Who do I run to?

In light of the Atlanta pride parade this weekend, I decided to share my coming out story. I contemplated making this an entry. I’m comfortable with myself but I was hesitant to create this out of fear or judgement and backlash from certain family members. But, I decided to create this blog as a safe space and to share my story, so anything less than my raw truth would be hypocritical.

Like many others, self identity was a major theme of my freshman year of college. I’ve always found myself attracted to both men and women, I was just never open to discussing it. After all, I only ever had boyfriends growing up so my attraction to women wasn’t something that I felt needed to be shared.

I experienced a lot of “firsts” with this girl. I felt like I was on top of the world when I was with her, and it was nothing that could bring it down.

** Of course, imma keep it a stack with y’all because this is my blog, right? We had our issues. And when it was good, it was amazing but when it was bad, it was painful. But that’s another story for another entry. **

It was already obvious to everyone on campus that we were together. And, I felt like she was so important to me that I wanted the world to know about what we shared. The world, including my parents.


I’ve never been one to care about what others think of me. But for some reason, the thought of disappointing my family always put a lump in my throat.

For as long as I could remember, I had a hard time figuring myself out. I’ve always felt the pressure of being the best that I can considering I’m the first American born from my mother’s side and a first gen college student on my father’s side.

I remember being around six and feeling warm and fuzzy when certain girls came around. I knew it was a innocent crush but I decided to keep it to myself because I felt like I was doing something wrong. Black/Caribbean households are known for their homophobia.

I grew up to accept, love, and respect everyone that I encountered. So, why is it a problem when it’s the same gender?

I decided to tell my father about my relationship first, because he’s the more understanding parent. I facetimed him and immediately began laughing nervously and he raised his eyebrows at me. I remember what I said word for word. “I just wanna start off by saying no I’m not pregnant. (He looked like he was about to burst a vein waiting for me to share my news) But college is all about finding yourself and I’ve come to the realization that I like girls as well as I like guys.” Silence. We stared at each other and I swear those 5 seconds felt like a million years. I felt like I couldn’t breathe watching my father’s face go blank. He asked me if I was ‘experimenting’ with girls and I told him I had a girlfriend for 6 months at that time. I was ready to share my sexuality with them because it felt like suppressing that aspect of me was hindering me emotionally and mentally. Silence fell over the phone call again and I uncomfortably joked and said, “Well at least she can’t get me pregnant right?” 

He assured me that he wasn’t upset with me, he was just shocked. It took him a few days to completely warm up and he told me that as long as I feel happy, he’s happy. He even spoke to her multiple times and joked with her. I got the easy going parent on my side. Next.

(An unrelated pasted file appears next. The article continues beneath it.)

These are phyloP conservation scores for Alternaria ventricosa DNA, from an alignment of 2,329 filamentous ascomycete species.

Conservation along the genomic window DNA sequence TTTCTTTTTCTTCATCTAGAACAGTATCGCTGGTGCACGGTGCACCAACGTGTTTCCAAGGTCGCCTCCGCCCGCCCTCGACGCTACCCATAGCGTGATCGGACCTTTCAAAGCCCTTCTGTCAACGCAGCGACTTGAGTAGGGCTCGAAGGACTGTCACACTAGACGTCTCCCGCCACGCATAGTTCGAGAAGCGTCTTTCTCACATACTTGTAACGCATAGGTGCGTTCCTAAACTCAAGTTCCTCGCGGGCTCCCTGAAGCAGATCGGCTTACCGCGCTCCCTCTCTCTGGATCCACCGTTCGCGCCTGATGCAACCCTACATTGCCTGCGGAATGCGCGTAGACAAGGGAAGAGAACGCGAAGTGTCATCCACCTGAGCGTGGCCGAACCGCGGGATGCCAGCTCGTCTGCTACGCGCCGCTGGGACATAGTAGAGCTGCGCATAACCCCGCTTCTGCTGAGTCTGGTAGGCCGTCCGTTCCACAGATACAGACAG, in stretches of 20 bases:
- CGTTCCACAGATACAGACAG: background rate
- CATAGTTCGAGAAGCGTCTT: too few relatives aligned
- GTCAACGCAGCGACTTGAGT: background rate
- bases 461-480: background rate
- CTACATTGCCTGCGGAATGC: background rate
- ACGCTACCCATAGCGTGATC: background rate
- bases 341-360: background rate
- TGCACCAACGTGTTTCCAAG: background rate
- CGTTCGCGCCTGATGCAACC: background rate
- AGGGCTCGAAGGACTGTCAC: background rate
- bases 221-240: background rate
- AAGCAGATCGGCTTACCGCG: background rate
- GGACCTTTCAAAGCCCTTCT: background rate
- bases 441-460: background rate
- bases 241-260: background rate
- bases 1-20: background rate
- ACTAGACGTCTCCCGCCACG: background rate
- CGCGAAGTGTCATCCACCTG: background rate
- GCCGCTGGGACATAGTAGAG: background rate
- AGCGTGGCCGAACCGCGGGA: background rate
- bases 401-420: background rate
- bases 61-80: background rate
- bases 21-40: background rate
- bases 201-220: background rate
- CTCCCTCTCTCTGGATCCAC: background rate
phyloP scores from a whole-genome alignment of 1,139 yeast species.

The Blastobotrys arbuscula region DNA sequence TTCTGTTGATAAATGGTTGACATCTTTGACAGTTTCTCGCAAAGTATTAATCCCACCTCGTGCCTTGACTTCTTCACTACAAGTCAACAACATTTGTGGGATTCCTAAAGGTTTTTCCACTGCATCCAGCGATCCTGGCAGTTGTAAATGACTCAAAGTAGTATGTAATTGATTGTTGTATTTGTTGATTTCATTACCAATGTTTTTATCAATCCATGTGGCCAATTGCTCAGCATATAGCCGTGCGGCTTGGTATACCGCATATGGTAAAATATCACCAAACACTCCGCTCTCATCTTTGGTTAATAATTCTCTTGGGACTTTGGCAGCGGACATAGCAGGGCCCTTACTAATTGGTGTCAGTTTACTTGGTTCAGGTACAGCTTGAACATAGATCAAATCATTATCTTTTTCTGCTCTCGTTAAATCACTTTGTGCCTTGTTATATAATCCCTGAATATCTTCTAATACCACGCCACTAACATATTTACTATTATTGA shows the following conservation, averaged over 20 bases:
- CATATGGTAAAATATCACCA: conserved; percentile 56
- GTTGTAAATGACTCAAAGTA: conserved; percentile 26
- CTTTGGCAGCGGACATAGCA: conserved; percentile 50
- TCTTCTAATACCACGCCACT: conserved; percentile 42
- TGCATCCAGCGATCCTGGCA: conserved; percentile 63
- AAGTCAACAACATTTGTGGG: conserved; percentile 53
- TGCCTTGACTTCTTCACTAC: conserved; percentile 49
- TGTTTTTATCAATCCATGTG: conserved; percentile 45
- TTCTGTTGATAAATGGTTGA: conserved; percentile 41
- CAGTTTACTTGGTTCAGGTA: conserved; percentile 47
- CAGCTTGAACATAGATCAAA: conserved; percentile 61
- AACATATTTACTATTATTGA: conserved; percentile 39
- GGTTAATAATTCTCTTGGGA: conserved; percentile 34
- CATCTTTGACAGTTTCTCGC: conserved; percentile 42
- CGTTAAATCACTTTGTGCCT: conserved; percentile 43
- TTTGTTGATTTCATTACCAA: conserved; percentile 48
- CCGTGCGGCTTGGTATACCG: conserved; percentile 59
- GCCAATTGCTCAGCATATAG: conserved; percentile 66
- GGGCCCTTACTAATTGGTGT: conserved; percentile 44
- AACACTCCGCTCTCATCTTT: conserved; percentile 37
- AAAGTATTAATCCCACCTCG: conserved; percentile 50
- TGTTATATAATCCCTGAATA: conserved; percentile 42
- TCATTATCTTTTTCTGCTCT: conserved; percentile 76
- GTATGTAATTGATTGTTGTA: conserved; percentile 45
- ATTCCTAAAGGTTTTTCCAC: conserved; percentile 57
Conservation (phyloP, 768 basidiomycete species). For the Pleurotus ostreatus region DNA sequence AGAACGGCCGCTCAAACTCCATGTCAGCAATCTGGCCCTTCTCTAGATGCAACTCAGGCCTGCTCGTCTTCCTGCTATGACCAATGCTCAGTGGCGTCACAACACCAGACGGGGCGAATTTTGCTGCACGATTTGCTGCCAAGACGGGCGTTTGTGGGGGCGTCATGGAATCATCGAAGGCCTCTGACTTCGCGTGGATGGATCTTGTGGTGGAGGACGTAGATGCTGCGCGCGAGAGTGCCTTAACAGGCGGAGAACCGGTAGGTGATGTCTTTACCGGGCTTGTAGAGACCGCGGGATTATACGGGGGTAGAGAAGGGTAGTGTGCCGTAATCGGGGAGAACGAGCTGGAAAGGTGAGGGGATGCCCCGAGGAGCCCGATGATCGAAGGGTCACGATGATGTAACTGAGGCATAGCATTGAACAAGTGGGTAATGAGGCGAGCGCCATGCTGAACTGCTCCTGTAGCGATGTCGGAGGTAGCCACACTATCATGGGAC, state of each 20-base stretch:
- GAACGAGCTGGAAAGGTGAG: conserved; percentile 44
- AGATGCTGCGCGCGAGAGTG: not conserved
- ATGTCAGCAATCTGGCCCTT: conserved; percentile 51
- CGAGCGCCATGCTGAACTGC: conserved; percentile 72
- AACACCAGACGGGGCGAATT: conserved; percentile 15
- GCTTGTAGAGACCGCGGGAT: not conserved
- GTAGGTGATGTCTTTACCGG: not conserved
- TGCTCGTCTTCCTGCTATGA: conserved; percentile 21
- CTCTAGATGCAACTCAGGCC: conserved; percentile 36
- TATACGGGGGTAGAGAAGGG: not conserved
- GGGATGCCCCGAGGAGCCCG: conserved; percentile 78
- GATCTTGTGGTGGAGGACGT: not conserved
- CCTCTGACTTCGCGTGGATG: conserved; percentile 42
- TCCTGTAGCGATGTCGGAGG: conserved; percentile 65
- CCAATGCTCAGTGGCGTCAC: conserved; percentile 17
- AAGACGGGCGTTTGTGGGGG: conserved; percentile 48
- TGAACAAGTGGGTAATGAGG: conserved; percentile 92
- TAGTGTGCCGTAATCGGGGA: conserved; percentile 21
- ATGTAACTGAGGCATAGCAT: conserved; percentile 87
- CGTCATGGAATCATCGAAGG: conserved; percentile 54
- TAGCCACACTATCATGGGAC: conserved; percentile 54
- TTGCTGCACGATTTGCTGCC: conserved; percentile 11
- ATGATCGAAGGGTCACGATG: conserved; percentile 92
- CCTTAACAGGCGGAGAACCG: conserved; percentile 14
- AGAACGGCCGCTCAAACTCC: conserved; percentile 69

I call my mother two days later because it’s no going back now. I already came out to my father. I give her the same “college is about finding yourself” spiel. But when I told my mother, she thought it was a joke. “I’m waiting for you to tell me this is a psychology project/survey or something you’re doing for class.” She then proceeded to tell me that she doesn’t want to talk about it, and to only talk to her if it’s in regards to school. 

I felt all of my courage and excitement leave my body as soon as she shut me down. Do you know how much it took of me to share that? I ignored my mother’s calls and texts for a few days because she made me feel small. She told me that we’ll talk more about it when I get home for the summer. That was a few months away.

When I got home, my mother told me that I’m not really bisexual and it’s because: 1. I’m in college, and 2. I’m in Atlanta.. Insinuating that this is an experiment that I’m going through. I felt sick to my stomach. It took me months to bring this up and it was completely shut down and invalidated in seconds.

There are certain things that a girl needs her mother for. I was battling confusion, breakups/makeups, and I felt like my mother turned a blind eye. I remember crying at my kitchen table begging her to listen to how I feel and her telling me she can’t do this and walking away from me.  I felt completely alone.

At that moment, I realized that I would probably never receive my mother’s support. I couldn’t believe the woman that birthed me walked away from me during one of my most vulnerable moments because she disagrees about my preferences.

I say all of this to say, that I am still yearning for a healthy conversation with my mother about my sexuality. I also want to show gratitude to my father for being so open and understanding. I’ve learned that someone is going to disagree with everything you do in life, so live it the way you fucking want.

By the way, no one chooses their sexuality. It’s not learned behavior that you learn from watching 2 gay characters out of a million straight characters on a TV show. It’s not a choice. It’s something you’re born with and shouldn’t be ashamed of. I would never choose to be black balled, ridiculed, or feel unsafe for fun. However, I am owning everything that I am and the many communities that I belong to. I am unapologetically me. Periodt.

4 thoughts on “Who do I run to?

  1. Proud of you and your ability to really channel your vulnerability and courage with this one. Keep prospering, sunshine. You got it! ☀️💛

    Like

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